Saturday, May 23, 2009

The Dream of Achilles

Achilles had the choice of two fates. He could choose to die young, battling before the walls of Troy, and gain eternal fame; or he could live to be old, beloved of his grandchildren, but forgotten when they were gone. He chose his grandchildren. Achilles is the archetype of all heroes; he is the personification of greatness, because, although he dreamed of his grandson’s love, he fought for justice, knowing his victory would cost him his dream.

I was recently one of the judges tasked to select four graduation speakers from a field of twenty-two eager high school seniors. The topic was based on a quote by Henry David Thoreau challenging all to reach for their dreams. As the tryouts wore on, speech after speech full of references to Lincoln, King, Mandela, and Obama, of blind men climbing Mt. Everest and dying men giving “Last Lectures,” I found myself questioning my life’s accomplishments. It is one thing for kids of 18 to contemplate hitching their wagons to the stars, but when there is not realistic way to calculate one’s pile of birthdays into anything corresponding to the middle-age of any human that has lived outside the Old Testament, such dreaming is depressing. Then I had a thought that brought great pleasure and peace.

I recalled how the weekend before, I had been on a “Fathers and Sons” camping trip with my eldest and his four year old son. I hate camping, and the night was particularly uncomfortable, most of it spent in a fight to keep my grandson warm while I froze; wrapping his sweet perfection in my old arms beneath a pile of quilts. We got up early and played hide-and-seek with his invisible dragon. As I carried my beautiful grandson across the camp lawn, he suddenly placed his hands to either side of my face, brought his eyes close to mine, and saying, “Grandpa, I love you,” kissed me on the lips.

Sitting in that classroom, awash in the accounts of the great men whose deeds have changed the world, and buffeted by the daring of youth reaching for their dreams, I realized I already had the “Dream of Achilles”!


RealFruitBeverage said...

I suppose you could also be like Genghis Khan. It is estimated .05%of the world population is an offspring of his in some way. I guess he was pretty good at that war bit too.

Lysis said...

Dear RealFruitBeverage

Good point, but have they ever kissed him on the lips and said, "Grandpa, I love you"?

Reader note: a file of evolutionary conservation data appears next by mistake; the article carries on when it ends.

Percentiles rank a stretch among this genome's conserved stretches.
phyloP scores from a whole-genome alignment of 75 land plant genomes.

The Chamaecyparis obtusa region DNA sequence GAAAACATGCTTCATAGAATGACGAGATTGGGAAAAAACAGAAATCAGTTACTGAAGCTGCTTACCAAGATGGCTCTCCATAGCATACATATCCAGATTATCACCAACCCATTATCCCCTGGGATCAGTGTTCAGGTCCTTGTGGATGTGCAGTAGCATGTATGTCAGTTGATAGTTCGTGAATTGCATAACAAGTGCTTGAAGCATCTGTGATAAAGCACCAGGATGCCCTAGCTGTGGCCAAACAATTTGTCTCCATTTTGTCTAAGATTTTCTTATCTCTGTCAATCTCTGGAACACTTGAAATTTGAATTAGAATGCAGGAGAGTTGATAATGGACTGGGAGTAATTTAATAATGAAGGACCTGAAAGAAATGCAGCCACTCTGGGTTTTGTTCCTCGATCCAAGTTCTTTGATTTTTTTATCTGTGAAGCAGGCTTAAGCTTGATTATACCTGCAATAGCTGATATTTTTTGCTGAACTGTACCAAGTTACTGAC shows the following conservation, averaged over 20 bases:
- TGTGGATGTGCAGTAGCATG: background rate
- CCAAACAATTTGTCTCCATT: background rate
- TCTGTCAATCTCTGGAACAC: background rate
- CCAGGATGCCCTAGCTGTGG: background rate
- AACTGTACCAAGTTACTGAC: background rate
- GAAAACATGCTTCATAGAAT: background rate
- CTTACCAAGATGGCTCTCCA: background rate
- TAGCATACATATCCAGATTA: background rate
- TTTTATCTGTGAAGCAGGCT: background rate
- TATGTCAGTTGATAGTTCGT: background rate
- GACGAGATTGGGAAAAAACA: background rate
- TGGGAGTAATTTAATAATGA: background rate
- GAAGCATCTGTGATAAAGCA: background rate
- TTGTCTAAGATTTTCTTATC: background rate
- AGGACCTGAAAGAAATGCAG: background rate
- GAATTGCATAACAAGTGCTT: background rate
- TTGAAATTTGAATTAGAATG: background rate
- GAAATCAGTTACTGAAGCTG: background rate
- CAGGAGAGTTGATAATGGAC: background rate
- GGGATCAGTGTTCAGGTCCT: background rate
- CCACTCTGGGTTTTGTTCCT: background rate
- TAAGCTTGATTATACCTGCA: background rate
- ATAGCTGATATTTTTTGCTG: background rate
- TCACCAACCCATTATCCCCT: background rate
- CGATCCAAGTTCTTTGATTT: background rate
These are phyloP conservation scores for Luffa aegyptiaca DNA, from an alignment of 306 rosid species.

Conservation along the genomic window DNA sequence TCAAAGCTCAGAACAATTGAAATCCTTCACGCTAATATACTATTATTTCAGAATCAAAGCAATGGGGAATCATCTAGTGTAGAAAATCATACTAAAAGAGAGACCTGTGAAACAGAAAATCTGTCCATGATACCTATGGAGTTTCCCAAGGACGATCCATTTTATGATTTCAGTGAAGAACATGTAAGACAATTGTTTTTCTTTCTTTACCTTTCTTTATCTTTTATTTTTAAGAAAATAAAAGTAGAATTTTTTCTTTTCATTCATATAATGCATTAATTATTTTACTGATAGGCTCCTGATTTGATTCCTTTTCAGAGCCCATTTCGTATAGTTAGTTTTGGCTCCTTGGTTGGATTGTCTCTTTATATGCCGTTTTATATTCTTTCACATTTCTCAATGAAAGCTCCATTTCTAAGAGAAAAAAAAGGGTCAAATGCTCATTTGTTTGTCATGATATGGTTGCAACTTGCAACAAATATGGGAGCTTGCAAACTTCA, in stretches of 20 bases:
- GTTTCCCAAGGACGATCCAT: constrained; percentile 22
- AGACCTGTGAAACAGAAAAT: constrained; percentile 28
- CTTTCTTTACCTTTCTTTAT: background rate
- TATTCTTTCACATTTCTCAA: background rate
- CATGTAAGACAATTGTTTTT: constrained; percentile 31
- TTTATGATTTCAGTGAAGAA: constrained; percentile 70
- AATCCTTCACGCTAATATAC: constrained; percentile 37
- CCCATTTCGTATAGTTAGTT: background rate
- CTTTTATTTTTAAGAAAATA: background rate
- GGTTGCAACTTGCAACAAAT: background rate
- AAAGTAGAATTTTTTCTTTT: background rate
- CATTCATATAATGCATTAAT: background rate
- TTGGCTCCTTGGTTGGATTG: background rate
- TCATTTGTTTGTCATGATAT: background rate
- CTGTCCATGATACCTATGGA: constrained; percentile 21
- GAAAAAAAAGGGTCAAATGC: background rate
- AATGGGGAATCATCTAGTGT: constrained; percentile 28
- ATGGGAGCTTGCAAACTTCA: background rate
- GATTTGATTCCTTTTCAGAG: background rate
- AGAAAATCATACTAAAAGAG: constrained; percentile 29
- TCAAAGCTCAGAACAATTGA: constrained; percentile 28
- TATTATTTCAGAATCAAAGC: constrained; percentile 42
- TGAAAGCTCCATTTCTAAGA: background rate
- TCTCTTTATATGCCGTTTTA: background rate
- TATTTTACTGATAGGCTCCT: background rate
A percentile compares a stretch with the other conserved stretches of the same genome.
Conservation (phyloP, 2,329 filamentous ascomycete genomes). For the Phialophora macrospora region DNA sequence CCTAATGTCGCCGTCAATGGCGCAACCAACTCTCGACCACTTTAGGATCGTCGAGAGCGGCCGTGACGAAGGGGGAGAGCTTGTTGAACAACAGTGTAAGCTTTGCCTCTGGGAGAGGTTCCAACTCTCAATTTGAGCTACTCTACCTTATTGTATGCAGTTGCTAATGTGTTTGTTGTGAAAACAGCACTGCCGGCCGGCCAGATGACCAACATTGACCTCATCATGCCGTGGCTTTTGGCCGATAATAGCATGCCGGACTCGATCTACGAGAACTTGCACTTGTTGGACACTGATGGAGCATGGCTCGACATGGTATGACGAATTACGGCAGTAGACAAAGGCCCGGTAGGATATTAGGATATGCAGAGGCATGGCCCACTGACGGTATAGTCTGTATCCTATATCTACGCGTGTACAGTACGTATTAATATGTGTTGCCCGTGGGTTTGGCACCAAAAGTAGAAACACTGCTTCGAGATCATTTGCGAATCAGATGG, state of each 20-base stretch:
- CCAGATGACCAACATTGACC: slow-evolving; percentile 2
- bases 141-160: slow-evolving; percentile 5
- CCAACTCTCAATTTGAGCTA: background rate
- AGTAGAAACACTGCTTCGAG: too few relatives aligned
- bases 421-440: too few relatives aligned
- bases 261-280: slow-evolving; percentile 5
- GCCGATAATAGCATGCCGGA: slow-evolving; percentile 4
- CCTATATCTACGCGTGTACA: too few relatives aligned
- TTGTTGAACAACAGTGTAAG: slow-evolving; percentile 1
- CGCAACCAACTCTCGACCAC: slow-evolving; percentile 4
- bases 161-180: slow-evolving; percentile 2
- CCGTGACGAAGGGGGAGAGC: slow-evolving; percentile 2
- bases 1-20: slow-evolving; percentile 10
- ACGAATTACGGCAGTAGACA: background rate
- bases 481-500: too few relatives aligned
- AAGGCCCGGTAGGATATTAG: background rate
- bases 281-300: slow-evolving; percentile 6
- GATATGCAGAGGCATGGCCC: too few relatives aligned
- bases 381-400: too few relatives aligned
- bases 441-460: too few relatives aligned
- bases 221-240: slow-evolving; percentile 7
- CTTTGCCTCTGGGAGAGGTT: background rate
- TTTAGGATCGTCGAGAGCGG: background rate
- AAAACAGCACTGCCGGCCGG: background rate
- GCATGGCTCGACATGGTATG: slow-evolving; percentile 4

Anonymous said...

Rumpole said,


The love of your grandson is great and is well-deserved. It is difficult to compare small things to great, but in weakness I will make the attempt.

My oldest son recently departed on a great adventure. He will be gone for a time, and we anxiously await word from him as to his progress. As we said our final goodbyes, my fourteen-year-old boy with Down Syndrome looked up to his big brother and, unprompted, thanked him for “helping him with his games.” The fourteen-year old loves the Nintendo, and the older son would play the games through the difficult parts so that the fourteen-year-old could enjoy them.

The only thing that can remotely compare to love received is love that is shared among posterity.

The baby girl went with us to see the older son off. After his departure and just before bed that evening the baby girl and I were “chatting,” which is what we do in anticipation of sleep.

I explained to the baby girl that when she got older she could enjoy the same opportunity as her older brother. She paused, thinking as little girls do then responded, “No, I think I would rather stay home and be with you.”

Perhaps I am wrong. Obviously I am selfish. There is nothing that can compare to love received.

Lysis said...


Thank you for you story of love, it made me happy to read it.

Long ago, I held my love in my arms. Eye to eye, I stared; begrudging even the blinks; at a face and form that was and is the most beautiful in all the world. I sensed the exquisite pleasure of feeling with arms and chest and legs and lips, meeting soul to soul. My love’s body heat, even their unique scent, was sweet evidence of life and presence. Knowing such beauty and goodness existed made me happy, to hold and behold brought a rush of joy which is the reason for being.

So close; we talked in whispers, between the greedy kisses.

“Thank you,” I sighed, “thank you, thank you; you make me so happy.”

“Thank you,” my love replied, “it makes me happy to make you happy.”

“It makes me even happier to know I make you happy by making me happy.”

“And,” my love replied with an impish smile, “it makes me happy to make you happy by making me happy to make you happy.”

I understood how love is eternal and how divine.